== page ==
You can power the cooler directly off a 12V battery or by using an AC adapter. The peltier is 40Watts and operates at a maximum of 4 amps. Normal current draw is about 3.5 amps. At maximum current, a 100 AH marine battery would provide 24 hours of cooling time. There is no on/off switch for the cooler. You can turn it on and off by plugging and unplugging its power cord. The green LED light on the plastic box located on the conduit/cable will glow when the cooler is powered and the external and internal fans will operate.
Also enclosed is a humidity indicator card and indicating gel desiccant packs. The yellow beads will turn dark green when the gel is 60% absorbed. I keep both inside the cooling chamber when cooling.
I've also included an assortment of gasket material for the front 2" nosepiece or focal reducer to be used. I've sized the front hole in the styrofoam panel for 65mm. It can be enlarged if needed by light sanding with sandpaper. Below are some pics to show how the gaskets can be applied to fit whatever nosepiece or reducer you will be using. Also enclosed are some weather stripping strips that I've also used. You can experiment and see what works best for you.
Styrofoam ring gasket with 2" nosepiece:
Thin black gasket strips:
Thick blue gasket strip:
The USB cable is rated for USB 2.0 high speed data transfers and I've tested it with my cameras. The temperature probe is located inside the cooling chamber in the bottom corner. You can power your camera using its own battery or with an external adapter. If using an external power adapter, you will need to run it's cable under the lid of the cooler. If it is a thin cable like the one I use, it will easily fit under the lip of the lid and be well sealed by the lid's gasket material. The front styrofoam lip (nearest the heat sink/fan) is a soft styrofoam and can be indented or cut a little to accommodate the cable if needed. I would suggest placing the cable in the same position every time and in time, it will form its own indentation. All other cables have been run through the cooling chamber wall.
When placing the lid on the cooler, please notice that there is one correct orientation. Turn the lid upside down and you will see a small slot cut on one corner for the USB cable. Make sure that that lid corner goes over the correct corner of the cooler. Secure the lid by pressing down firmly and use the velcro straps to hold it in place. I also included a roll of masking tape. After I have the lid secured, I run the masking tape around the lid seam two times, just to help make a better seal. The masking tape is easy to remove and doesn't hurt the styrofoam panels. I'm surprised how well my styrofoam cooler has held up after five years of use.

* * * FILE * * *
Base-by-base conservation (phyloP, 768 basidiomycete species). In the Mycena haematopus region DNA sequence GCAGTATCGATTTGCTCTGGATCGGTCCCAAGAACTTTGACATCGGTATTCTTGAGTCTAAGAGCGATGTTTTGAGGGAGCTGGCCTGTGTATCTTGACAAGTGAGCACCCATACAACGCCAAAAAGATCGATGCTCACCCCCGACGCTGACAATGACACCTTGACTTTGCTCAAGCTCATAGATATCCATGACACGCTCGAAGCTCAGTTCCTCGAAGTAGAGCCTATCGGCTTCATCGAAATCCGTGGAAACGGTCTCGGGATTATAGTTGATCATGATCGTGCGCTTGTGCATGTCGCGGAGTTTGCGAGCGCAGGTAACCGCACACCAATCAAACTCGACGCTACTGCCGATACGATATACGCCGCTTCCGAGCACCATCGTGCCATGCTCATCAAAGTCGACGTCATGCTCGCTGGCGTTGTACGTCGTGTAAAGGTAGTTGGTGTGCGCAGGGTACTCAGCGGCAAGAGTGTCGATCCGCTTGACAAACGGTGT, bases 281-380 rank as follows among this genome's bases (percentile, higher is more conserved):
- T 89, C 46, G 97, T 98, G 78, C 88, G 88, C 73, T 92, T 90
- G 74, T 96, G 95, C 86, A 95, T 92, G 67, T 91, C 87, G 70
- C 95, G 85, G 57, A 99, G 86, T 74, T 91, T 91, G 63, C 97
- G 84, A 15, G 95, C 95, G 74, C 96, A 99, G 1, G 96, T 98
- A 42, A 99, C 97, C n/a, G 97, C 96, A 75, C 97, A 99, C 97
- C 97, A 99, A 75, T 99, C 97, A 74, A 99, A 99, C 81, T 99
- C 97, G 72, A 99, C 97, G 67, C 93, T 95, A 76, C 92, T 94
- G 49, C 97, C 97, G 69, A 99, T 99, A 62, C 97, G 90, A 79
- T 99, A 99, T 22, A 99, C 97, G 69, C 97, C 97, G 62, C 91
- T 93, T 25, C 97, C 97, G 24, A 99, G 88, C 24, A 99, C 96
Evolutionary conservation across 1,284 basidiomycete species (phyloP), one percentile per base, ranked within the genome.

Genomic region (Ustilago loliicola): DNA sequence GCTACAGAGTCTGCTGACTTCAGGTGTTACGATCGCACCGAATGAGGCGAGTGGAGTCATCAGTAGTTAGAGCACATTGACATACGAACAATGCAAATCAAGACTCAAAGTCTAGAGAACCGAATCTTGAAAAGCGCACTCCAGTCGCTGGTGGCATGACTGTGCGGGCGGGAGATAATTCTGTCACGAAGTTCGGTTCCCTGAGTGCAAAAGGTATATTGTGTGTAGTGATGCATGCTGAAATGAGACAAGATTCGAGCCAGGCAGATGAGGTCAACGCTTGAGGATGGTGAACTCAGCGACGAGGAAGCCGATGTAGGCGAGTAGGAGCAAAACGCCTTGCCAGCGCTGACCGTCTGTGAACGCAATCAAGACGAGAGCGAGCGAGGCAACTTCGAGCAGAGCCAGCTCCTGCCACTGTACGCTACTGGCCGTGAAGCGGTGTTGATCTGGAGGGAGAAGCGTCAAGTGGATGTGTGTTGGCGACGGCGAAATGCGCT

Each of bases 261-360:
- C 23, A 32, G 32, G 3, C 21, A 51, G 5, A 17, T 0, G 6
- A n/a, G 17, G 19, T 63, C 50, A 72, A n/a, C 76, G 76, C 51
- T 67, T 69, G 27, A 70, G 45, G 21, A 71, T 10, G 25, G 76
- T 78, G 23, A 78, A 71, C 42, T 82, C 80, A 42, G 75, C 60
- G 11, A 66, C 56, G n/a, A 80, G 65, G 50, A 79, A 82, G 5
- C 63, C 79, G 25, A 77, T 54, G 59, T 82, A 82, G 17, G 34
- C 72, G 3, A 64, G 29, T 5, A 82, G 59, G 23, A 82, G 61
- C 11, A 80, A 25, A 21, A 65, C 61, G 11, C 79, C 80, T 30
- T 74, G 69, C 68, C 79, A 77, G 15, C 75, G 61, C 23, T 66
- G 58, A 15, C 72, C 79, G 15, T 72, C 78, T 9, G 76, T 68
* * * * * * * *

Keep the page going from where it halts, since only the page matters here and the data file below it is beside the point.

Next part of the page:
Word of caution: Do not ever use super glue on the styrofoam panels. Super glue melts styrofoam. A good glue to use is 5-minute clear drying epoxy if you ever need to make a repair. "Great Stuff" expanding foam is also good to use to fill cracks or holes in the stryrofoam and can be easily cut to shape and sanded, but hopefully you'll never have to make a repair.
Here are some starting directions that may help when you first use your cooler:
1. Install T-ring on camera.
2. Connect cooler's USB cable to camera USB port. I place back electrical tape on the viewfinder and have the camera back display turned off.
3. Place camera into cooling chamber and push flash nosepiece into indentation at front of cooling chamber.
4. Thread 2" nosepiece or reducer through front of cooler into camera body, but don't fully tighten:
5. Insert thumbscrew and washers into bottom of cooler, but don't fully tighten:
6. Position the nosepiece or reducer so that it is well centered and fully tighten it and fully tighten the bottom thumbscrew.
7. Place humidity indicator card and desiccant pack(s) inside cooling chamber.
8. Turn computer on and connect USB cable from the cooler to the computer.
9. Turn the camera switch to "ON" while in manual mode. Canon's "EOS Utility" software should start. Select "Canon EOS Utility". click "Camera settings/remote shooting".
10. Close lid and secure with velcro straps. If it is very humid, I heat the air inside the chamber with my dew gun (12V hair dryer) before closing the lid to clear out any condensation that may be inside. I like to seal the lid seam with masking tape.
11. For some telescope focusers/drawtubes, I like to use a hard flat surface on the front of the cooler where they make contact. I've included a clear plastic spacer for this purpose. In the correct orientation, it fits in between the two velcro strips as shown below:
After a cooled imaging session, I usually take a series of darks and then unplug the cooler, but keep the camera turned on for a few minutes. Keeping the camera powered after cool down allows the camera and the inside of the cooling chamber to warm up to near ambient temperature.